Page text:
Shares of Tata Power hit an over 13-year low of Rs 45.35, down 3 per cent, on the BSE in an otherwise firm market on Monday. Thr stock has fallen 13 per cent in the past week on the back of heavy volumes after concerns emerged that the electric utilities firm may snap power lines to five states beginning March if they don't agree to tariff increases. The stock of the Tata Group Company was trading at its lowest level since July 28, 2006.
Since January 29, 2020, when it declared its October-December quarter (Q3FY20) earning, Tata Power has underperformed the market by falling 26 per cent, as compared to a 7 per cent decline in the S&P BSE Sensex.
Tata Power, which runs one of the country’s largest power plants at Mundra in Gujarat, has threatened to stop supply from the plant to five states beginning March if they don't agree to tariff increases, The Economic Times reported.
The Mumbai-based company, which may incur a loss of Rs 1,000 crore from this one unit alone this year, has issued notices over the past few weeks to distribution companies owned by the state governments of Gujarat, Haryana, Rajasthan, Punjab and Maharashtra on the possible disruption, the report added.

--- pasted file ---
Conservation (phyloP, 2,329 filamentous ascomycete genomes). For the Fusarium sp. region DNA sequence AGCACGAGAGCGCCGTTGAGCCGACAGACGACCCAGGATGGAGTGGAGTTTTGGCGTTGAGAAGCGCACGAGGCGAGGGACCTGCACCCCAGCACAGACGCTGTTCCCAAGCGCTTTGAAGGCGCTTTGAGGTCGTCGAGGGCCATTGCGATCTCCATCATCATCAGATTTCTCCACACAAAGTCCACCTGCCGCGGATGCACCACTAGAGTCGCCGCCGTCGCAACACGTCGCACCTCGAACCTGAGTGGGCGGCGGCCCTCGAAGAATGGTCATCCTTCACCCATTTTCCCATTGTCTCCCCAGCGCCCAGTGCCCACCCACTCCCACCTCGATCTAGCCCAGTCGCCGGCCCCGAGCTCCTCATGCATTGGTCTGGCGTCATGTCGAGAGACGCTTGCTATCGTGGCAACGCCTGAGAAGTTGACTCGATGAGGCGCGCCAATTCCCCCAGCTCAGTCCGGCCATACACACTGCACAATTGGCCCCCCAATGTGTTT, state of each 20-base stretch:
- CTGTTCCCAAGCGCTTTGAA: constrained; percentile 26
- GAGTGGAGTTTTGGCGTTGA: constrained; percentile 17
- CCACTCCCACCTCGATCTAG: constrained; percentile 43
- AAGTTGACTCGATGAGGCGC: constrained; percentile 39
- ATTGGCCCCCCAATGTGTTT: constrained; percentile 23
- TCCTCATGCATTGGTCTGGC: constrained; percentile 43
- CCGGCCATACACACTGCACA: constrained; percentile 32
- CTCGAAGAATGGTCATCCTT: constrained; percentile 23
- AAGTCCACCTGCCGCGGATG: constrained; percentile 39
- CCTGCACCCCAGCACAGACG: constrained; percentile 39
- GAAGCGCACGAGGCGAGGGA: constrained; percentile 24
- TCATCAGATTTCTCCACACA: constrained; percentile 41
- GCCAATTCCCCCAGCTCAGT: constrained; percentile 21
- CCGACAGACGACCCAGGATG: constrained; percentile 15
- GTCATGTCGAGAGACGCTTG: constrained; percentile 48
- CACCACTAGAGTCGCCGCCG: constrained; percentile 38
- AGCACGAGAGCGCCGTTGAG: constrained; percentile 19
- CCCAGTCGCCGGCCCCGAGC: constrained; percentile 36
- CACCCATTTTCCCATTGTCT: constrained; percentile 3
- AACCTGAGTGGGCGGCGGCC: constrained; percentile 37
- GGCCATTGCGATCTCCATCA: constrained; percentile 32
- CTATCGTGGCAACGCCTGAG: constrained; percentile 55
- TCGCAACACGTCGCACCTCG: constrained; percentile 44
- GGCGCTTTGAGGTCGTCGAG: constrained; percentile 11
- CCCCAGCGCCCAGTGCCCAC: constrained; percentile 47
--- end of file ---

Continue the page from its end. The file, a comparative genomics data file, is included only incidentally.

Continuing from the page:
“Operationally, December quarter was a slight miss of around 3 per cent driven by regulated business. Aided by lower Indo coal prices and blending initiatives, Mundra ultra mega power project (UMPP) saw the lowest fuel under-recovery in the last 14 quarters and cash loss funding for the project has been just Rs 50 crore in April-December 2019 (9MFY20),” analysts at JP Morgan said in results update.
Favorable tariff relief for Mundra UMPP is the primary upside catalyst, though the timing/extent of relief is contingent on legal outcomes. If PPA relief materializes as per the Empowered Committee Recommendations, we see around Rs15/share potential upside to our September 2020 price target of Rs 64 per share, it added.
“The resolution on Mundra UMPP was discussed with all the stakeholders in December 2019 post which the beneficiary discoms are in discussion with the respective state governments. Once a consensus is arrived at, the Cabinet has to approve it, post which Central Electricity Regulatory Commission (CERC) will take it up to adopt the changes in supplementary power purchase agreement (PPA). On a very optimistic note, this may still take more than 2-3 months,” analysts at SBICAP Securities said in result review.
At 10:49 am, Tata Power was trading 2.4 per cent lower at Rs 45.55 on the BSE, as against a 1.3 per cent rise in the S&P BSE Sensex. The trading volumes on the counter rose 1.6 times with a combined 8.88 million shares changing hands on the NSE and BSE so far.